NCTNA logo. Telehealth and healthcare broadband internet in North Carolina

NCHBC Monthly Bulletin: September 2023

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In response to a request from the Office of Digital Equity and Literacy, the NC Healthcare Broadband Coalition has completed a focus group assessment of the NC Healthcare -experience with telehealth. The findings show telehealth works, it is well-liked by patients, it is sustainable in the right context, it’s potential is being realized today and is full of promise for the future. However, several barriers continue to hinder telehealth adoption by patients and providers. So, while the potential is real, current telehealth services are still far from realizing their potential.


The Office of Digital Equity and Literacy is allocating $24m for its digital equity program. The program has two phases; the first phase awards $10 million to state agencies, universities and community colleges for digital literacy training, device access and digital inclusion planning; the second phase will award $14 million to municipalities and nonprofits, community-based organizations, and key stakeholder groups for local digital inclusion projects and device distribution. While this is the largest investment in digital equity ever expended in North Carolina, the need is considerable, and smart allocation of funding will be necessary to maximize program benefits. With this in mind, the state’s Office of Digital Equity and Literacy is engaged in an extensive listening campaign to better understand what North Carolina’s communities need and where the need is most acute. In addition, they are exploring various ways in which access to broadband can benefit these communities once it becomes available. Collectively better understanding where the needs and the potential benefits are greatest will inform their funding allocation decisions.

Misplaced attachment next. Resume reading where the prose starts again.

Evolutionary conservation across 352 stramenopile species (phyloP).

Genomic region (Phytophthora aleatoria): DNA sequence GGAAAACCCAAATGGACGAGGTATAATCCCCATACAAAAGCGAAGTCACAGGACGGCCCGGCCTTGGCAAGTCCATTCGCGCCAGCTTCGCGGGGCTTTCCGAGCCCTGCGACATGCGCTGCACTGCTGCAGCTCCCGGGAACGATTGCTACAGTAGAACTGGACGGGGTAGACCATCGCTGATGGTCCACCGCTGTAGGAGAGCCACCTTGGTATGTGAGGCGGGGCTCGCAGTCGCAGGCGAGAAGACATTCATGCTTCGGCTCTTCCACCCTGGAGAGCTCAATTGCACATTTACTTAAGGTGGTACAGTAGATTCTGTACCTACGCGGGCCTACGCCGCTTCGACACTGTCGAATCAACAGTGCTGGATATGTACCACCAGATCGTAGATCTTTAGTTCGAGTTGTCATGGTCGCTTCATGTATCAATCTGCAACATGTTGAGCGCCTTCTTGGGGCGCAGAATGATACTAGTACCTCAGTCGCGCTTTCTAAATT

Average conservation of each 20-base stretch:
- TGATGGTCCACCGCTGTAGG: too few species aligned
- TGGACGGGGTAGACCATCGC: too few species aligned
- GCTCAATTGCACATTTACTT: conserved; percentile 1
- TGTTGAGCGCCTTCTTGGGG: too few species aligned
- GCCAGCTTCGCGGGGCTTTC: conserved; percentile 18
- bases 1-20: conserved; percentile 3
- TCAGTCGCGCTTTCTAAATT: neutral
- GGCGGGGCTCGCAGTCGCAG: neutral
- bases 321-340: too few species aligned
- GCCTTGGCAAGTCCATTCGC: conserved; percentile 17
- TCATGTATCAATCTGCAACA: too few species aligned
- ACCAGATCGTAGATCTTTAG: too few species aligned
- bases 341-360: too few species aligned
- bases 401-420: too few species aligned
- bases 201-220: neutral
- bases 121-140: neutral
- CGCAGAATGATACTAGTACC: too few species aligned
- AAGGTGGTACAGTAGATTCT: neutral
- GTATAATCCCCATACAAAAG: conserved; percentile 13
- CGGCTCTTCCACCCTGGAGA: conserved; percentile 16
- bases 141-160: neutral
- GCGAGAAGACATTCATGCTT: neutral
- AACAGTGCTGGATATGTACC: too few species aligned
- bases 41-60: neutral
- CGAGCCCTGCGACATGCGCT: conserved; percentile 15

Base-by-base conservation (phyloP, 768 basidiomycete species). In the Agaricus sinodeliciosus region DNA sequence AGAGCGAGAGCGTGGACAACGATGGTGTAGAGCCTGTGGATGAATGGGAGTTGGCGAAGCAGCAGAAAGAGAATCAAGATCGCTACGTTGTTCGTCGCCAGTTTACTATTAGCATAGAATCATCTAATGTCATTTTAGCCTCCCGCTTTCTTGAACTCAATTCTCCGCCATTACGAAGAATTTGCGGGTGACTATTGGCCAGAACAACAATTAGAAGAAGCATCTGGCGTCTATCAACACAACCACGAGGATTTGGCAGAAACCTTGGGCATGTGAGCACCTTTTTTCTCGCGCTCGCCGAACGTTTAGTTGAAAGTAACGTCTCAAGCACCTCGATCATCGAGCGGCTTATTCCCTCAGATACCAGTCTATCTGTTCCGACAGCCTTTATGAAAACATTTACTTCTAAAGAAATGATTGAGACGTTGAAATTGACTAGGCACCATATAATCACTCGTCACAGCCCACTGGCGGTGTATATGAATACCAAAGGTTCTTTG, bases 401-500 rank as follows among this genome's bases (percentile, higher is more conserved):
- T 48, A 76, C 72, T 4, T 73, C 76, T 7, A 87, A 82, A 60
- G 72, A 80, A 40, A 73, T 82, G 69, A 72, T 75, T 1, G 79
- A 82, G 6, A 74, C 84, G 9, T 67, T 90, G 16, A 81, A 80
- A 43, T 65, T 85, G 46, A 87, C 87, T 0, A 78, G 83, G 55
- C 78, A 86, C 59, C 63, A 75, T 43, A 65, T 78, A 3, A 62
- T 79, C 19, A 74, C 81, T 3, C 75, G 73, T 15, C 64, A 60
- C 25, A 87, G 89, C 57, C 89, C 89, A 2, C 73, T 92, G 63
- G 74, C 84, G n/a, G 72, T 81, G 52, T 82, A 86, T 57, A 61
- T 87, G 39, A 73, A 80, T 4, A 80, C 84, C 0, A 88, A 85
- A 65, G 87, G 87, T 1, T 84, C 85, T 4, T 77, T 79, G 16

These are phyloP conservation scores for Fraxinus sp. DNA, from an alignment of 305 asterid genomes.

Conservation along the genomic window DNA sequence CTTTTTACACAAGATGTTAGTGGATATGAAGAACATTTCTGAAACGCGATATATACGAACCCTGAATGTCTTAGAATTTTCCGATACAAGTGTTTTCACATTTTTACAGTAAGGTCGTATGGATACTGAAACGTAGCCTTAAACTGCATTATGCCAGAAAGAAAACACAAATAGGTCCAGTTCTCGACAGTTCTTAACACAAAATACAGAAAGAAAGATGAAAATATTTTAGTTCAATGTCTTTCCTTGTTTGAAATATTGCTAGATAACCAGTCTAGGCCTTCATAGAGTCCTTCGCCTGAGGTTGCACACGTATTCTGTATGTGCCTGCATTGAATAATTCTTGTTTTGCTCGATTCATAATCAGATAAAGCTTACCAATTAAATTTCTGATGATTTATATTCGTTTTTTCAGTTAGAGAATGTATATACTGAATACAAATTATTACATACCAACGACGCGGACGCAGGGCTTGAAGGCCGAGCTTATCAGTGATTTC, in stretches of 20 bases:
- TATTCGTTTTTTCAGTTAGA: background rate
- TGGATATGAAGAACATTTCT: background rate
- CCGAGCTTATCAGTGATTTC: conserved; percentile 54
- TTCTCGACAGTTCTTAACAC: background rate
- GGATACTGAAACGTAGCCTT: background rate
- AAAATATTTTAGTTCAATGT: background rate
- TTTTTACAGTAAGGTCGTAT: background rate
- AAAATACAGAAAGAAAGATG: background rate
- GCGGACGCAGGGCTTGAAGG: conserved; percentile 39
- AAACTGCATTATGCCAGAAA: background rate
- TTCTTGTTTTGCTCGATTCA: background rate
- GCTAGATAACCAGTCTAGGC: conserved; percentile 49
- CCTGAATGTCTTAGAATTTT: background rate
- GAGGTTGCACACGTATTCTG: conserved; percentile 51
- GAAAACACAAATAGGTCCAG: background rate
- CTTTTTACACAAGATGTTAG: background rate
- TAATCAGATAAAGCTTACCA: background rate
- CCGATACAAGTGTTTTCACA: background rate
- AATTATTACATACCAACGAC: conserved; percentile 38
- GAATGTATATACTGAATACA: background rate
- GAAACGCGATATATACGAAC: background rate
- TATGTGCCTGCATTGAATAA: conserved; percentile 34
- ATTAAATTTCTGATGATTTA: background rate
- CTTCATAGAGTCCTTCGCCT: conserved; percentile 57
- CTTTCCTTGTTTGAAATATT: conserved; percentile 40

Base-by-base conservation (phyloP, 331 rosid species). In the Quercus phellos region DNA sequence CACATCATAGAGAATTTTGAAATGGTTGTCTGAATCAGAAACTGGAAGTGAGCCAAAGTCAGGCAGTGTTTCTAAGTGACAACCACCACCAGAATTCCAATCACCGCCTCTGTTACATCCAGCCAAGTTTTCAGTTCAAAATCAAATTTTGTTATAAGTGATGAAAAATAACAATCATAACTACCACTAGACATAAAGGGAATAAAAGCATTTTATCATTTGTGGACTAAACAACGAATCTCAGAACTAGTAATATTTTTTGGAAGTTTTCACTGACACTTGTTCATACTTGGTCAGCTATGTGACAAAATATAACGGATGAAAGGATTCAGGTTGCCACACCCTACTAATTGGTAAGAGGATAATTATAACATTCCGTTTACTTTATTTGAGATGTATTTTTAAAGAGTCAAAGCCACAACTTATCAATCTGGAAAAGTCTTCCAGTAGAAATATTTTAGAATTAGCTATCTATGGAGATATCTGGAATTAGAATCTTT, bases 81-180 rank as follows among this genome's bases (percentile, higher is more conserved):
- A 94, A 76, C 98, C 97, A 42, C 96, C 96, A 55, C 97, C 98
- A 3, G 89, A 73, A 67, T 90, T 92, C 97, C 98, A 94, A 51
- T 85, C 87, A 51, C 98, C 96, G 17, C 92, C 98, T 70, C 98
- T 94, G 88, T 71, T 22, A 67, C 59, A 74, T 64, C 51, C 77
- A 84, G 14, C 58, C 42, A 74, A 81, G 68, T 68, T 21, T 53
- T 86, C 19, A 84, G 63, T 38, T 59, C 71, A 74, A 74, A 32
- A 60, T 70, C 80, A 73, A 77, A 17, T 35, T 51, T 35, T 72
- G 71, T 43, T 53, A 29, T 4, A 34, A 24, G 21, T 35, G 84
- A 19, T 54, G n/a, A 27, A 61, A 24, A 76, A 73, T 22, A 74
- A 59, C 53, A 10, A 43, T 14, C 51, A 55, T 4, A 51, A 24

NC Healthcare Broadband Coalition Focus Groups

One way in which Office of Digital Equity and Literacy is listening to the needs of NC’s communities is through focus group discussions with representatives from key broadband stakeholders. NC’s healthcare providers are an important stakeholder across North Carolina. Healthcare providers rely on connectivity to foster collaboration among healthcare professionals, to conduct research and share findings, to market and promote practices, to share secure patient information, to provider patient education, and importantly, to practice telehealth. The Office of Digital Equity and Literacy approached the NC Healthcare Broadband Coalition to conduct focus groups to inform its plan and the allocation of its funding. The charge to the Coalition for the focus groups was to discuss the role of telehealth with a particular interest in telehealth in rural North Carolina. Who’s practicing telehealth?  For what purposes is it being used? How widespread is the use of telehealth? What obstacles constrain the adoption of telehealth, and ultimately, can telehealth be a game changer for rural communities and their access to healthcare? The Coalition followed up with five focus group sessions including community health centers, hospitals and health systems, health departments, and behavioral health providers.